How to redirect with AND without trailing slashes

Topics: User Forum
Jan 11, 2013 at 5:06 PM

Hello,

Could someone please help me with how do I redirect to the same page regardless whether the URL has trailing slash or not?

Example:

I would like both "www.mysite.com/alien" AND "www.mysite.com/alien/" (notice the trailing slash) to redirect to the SAME page.

The trick is, first of all, that I have quite a few URLs that requires such redirects.

And second, there are URLs that are similar so the redirect needs to be able to distinguish between them. What I mean is, I had the problem, where I had "www.mysite.com/alien" redirect to one page, and "www.mysite.com/alienated" redirect to a DIFFERENT page. Since part of the word "alien" can be found in both URLs, somehow the redirect found the first entry "www.mysite.com/alien" and immediately redirected there, without checking that I actually typed in "/alienated" so it should've redirected to that page. But instead, it just immediately found "/alien" and redirected there, skipping the other URL (where I wanted to go).

Currently I have the following redirect rules setup for each URL:

RedirectRule ^/alien$ http://www.mysite.com/concepts/foreign/aliens.htm   [R=301]

With this, I seem to get different results with or without trailing slashes after "alien".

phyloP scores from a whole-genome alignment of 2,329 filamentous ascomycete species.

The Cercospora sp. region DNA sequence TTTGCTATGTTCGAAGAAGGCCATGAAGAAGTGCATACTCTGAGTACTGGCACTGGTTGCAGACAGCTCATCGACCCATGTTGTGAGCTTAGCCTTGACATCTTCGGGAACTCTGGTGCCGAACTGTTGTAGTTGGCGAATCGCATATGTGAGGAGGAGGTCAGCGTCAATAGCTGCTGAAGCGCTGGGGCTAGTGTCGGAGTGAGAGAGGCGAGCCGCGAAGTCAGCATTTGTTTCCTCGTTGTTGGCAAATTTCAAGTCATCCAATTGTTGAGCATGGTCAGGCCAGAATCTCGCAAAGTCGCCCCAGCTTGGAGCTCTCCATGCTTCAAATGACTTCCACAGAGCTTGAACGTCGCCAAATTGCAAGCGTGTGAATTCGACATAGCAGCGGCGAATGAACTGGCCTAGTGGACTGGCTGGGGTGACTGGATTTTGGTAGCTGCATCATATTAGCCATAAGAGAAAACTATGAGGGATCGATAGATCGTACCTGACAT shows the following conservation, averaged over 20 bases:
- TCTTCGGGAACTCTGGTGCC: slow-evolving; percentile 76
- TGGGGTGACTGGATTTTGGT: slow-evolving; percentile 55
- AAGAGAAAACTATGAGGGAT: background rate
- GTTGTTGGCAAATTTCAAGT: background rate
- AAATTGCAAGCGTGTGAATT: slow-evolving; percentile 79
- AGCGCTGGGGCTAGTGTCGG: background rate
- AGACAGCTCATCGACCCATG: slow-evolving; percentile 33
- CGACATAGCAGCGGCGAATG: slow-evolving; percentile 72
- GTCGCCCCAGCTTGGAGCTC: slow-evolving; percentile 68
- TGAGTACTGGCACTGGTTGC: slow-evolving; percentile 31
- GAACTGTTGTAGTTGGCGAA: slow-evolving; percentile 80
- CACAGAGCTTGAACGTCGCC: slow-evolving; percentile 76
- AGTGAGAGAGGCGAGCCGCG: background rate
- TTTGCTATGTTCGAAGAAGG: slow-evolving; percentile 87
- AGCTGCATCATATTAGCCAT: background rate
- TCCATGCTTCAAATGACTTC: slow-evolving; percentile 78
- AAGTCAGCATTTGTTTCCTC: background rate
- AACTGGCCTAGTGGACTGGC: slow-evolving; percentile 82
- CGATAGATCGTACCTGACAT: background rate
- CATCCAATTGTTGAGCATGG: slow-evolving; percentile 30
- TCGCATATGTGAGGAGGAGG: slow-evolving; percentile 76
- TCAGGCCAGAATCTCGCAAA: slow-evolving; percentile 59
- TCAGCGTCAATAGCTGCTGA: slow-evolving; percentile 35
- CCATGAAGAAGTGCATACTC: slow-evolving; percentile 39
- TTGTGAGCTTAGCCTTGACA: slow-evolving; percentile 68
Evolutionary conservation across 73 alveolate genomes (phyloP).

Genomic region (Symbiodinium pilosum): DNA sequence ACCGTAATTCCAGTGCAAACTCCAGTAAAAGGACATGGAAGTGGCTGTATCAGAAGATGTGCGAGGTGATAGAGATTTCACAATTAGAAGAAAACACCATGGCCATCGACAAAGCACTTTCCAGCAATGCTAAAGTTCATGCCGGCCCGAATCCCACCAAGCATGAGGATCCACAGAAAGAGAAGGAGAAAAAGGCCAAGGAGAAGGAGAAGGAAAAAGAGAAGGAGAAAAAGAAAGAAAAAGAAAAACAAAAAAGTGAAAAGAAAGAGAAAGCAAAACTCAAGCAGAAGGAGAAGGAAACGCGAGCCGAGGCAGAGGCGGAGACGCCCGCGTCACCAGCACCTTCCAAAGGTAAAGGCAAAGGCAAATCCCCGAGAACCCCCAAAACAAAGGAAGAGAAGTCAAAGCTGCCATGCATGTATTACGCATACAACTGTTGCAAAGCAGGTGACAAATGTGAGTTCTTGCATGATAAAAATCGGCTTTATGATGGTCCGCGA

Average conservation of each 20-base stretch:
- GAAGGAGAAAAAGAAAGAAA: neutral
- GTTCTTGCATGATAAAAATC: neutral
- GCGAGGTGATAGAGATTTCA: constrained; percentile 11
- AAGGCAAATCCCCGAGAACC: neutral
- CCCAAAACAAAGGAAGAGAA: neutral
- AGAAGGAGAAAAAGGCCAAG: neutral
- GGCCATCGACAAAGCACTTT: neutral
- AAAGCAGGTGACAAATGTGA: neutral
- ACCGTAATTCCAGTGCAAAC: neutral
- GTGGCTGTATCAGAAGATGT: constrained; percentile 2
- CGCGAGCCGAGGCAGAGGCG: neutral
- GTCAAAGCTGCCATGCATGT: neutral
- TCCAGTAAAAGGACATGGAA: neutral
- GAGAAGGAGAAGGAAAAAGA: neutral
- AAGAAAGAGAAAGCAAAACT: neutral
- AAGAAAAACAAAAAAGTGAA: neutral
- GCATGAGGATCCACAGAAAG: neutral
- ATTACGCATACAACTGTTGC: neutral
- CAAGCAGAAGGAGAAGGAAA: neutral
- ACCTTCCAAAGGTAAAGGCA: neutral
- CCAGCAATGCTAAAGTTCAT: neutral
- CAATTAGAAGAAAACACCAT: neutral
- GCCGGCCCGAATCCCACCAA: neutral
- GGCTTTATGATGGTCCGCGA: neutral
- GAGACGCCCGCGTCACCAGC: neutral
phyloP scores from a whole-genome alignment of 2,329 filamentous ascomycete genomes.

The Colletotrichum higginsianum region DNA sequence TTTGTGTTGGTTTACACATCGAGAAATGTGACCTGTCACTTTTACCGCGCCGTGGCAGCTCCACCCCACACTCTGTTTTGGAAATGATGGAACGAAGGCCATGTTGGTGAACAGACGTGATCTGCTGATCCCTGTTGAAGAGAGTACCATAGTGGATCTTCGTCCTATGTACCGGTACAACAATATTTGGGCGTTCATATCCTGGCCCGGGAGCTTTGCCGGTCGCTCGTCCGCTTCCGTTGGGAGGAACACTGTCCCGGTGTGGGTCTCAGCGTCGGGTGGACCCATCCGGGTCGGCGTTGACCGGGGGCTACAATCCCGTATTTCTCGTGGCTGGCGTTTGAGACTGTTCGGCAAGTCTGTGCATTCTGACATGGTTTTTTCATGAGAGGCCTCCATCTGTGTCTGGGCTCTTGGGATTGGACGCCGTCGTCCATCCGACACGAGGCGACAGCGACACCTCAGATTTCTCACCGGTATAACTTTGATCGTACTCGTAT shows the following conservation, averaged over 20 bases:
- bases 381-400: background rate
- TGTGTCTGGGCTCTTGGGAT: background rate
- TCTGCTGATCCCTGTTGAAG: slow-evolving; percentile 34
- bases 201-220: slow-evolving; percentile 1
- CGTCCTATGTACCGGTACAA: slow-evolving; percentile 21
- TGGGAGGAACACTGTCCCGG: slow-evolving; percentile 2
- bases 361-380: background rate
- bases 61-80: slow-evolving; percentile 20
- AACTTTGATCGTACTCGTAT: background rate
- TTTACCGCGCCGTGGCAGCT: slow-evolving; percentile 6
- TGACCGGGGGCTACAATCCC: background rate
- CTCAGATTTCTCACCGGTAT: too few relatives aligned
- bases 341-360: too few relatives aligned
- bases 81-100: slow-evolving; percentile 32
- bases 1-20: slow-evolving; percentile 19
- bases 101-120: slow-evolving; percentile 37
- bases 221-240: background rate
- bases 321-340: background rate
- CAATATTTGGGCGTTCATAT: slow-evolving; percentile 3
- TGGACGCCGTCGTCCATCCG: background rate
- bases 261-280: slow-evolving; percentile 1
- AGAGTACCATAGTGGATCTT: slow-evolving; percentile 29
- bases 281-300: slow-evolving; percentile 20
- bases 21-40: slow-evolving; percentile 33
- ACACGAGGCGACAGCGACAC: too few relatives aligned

Thank you!

Jan 14, 2013 at 9:36 AM

If you make sure that your rules are in the right order , you should overcome the case where /alienated isn't picked up. I.e. make sure that your /alienated redirect is listed higher in your rule set.

To pick up on a url with and without a forward slash, just add /? to the end of your regular expression.

RedirectRule ^/alienated/?$ http://www.mysite.com/concepts/foreign/alienated.htm   [R=301]
RedirectRule ^/alien/?$ http://www.mysite.com/concepts/foreign/aliens.htm   [R=301]

The question mark means "0 or more", so will match whether it's there or not.

HTH

Jan 19, 2013 at 1:09 AM

Thanks for the reply shonk!

I added ^/alienated/*$ before I saw your post, which seemed to work as well.

Jan 21, 2013 at 9:31 AM

The rule as you've shown will always need to have a forward slash at the end, so consider the question mark, which makes it optional.

Your rule breaks down as follows:

Any string starting with a forward slash, followed by the word 'alienated', followed by a forward slash, followed by one single character only. I'm not sure that this will match what you're after effectively. I hope it does.

Cheers.